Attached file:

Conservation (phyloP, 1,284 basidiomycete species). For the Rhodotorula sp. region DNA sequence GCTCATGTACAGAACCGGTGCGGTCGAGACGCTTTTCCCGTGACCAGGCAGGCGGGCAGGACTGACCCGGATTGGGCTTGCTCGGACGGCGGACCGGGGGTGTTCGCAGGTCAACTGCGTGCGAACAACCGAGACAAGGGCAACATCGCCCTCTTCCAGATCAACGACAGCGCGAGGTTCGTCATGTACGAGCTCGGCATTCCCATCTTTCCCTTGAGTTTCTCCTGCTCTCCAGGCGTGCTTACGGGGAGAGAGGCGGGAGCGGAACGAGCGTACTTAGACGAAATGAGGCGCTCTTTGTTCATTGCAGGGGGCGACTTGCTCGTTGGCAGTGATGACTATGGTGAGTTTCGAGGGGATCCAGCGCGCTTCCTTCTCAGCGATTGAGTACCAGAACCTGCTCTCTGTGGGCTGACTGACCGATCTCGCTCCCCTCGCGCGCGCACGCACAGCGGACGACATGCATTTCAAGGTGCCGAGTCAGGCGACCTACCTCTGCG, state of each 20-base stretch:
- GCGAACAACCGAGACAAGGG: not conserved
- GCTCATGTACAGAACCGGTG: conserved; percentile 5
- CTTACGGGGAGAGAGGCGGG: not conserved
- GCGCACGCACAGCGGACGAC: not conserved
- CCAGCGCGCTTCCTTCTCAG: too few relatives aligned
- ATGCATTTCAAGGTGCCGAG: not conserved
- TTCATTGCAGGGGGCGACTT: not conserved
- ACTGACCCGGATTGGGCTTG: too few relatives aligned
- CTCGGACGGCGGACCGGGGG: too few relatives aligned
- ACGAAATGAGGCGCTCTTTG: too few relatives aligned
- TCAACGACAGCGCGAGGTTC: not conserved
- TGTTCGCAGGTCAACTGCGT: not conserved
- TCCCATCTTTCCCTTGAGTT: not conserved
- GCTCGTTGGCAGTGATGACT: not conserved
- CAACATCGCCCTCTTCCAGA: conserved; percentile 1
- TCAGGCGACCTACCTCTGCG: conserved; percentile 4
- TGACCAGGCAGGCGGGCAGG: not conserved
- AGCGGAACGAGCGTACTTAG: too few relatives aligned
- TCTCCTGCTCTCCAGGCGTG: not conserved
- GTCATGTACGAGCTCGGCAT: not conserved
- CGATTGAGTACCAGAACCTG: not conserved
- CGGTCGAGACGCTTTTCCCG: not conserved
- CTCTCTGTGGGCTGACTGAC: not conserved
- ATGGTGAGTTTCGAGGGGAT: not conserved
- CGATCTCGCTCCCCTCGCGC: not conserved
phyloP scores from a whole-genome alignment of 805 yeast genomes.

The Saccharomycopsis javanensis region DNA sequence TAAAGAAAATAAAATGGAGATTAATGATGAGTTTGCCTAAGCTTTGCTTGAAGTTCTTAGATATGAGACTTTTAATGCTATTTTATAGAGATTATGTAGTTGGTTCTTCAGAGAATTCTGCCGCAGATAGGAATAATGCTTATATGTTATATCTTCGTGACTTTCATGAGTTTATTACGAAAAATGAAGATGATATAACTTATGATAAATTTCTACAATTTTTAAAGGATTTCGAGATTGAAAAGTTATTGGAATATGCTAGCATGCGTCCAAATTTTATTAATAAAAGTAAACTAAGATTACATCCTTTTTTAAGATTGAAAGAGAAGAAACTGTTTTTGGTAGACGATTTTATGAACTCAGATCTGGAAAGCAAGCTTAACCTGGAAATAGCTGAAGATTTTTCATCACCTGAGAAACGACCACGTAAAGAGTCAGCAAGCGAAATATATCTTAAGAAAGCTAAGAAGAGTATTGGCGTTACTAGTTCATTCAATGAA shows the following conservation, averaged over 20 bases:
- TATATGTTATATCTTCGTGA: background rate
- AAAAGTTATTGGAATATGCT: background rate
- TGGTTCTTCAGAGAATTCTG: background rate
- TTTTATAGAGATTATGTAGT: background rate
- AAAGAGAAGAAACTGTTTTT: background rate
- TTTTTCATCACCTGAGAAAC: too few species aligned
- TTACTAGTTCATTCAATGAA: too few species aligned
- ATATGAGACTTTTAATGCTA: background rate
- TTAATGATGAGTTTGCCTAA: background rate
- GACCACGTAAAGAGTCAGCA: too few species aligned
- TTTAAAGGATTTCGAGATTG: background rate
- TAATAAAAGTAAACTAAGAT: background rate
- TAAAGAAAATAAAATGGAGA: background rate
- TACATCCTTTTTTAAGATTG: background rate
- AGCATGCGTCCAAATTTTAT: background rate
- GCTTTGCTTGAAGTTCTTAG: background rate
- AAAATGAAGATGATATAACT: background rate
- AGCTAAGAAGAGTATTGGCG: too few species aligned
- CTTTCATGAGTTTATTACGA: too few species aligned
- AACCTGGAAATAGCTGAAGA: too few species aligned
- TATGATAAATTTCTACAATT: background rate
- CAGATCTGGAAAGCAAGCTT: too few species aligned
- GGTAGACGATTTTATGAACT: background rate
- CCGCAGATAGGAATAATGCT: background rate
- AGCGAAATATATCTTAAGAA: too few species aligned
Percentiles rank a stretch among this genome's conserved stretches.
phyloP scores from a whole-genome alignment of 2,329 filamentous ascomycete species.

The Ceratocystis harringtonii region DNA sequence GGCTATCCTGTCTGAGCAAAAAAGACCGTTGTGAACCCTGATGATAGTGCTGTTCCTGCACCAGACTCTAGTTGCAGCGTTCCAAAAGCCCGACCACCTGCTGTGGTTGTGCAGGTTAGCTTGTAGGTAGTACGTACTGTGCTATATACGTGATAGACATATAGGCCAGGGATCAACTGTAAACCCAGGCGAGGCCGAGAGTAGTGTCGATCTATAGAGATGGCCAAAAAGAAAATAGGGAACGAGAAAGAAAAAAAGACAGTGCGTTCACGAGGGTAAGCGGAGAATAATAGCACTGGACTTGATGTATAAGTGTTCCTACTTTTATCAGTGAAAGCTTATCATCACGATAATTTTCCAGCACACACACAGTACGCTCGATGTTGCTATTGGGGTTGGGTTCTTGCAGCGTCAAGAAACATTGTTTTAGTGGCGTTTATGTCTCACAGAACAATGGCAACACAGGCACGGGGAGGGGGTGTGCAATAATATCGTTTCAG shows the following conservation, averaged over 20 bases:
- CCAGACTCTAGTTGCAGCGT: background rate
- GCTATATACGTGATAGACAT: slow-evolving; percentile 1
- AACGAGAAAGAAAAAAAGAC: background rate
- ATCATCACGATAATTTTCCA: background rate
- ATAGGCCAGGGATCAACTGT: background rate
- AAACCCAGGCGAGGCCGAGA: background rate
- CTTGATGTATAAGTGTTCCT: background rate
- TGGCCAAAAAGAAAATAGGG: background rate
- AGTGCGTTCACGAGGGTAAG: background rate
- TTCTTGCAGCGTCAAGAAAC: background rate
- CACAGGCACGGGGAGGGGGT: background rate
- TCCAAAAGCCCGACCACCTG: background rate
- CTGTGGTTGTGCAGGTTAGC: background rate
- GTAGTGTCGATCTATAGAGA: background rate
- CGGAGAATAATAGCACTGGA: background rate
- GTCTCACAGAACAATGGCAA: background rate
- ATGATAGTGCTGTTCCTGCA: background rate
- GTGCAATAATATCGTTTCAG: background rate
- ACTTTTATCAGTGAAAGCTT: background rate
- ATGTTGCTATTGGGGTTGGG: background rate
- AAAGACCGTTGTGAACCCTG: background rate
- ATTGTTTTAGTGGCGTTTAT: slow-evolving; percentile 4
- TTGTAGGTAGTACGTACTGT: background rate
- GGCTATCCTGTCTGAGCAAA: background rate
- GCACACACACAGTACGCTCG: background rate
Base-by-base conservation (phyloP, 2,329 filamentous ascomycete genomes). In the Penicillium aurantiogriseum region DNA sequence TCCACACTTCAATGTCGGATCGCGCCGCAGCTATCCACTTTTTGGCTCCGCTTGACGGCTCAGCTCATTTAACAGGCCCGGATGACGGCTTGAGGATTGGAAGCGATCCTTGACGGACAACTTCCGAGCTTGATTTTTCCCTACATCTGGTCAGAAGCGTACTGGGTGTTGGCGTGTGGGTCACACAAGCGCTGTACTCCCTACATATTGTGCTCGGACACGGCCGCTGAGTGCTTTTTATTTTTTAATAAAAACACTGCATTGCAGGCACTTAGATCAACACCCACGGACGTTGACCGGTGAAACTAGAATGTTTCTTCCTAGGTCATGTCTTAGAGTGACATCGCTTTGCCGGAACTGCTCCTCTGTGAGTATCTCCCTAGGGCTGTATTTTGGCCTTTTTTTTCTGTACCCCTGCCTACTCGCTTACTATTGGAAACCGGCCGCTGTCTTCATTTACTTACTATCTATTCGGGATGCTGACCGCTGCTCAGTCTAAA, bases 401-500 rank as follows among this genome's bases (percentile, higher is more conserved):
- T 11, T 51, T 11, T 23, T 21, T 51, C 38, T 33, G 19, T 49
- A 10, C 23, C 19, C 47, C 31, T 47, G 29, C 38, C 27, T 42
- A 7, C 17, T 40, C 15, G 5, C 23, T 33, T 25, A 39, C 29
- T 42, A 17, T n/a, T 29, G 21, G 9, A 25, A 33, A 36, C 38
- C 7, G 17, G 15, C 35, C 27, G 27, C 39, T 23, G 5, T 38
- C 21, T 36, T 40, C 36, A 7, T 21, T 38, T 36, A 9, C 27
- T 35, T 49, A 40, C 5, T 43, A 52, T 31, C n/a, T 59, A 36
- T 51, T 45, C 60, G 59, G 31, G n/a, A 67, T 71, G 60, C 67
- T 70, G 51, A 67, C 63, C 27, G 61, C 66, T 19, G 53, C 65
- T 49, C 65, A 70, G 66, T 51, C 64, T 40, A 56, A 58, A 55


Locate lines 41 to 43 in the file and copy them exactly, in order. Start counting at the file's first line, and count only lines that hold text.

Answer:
- TAAAGAAAATAAAATGGAGA: background rate
- TACATCCTTTTTTAAGATTG: background rate
- AGCATGCGTCCAAATTTTAT: background rate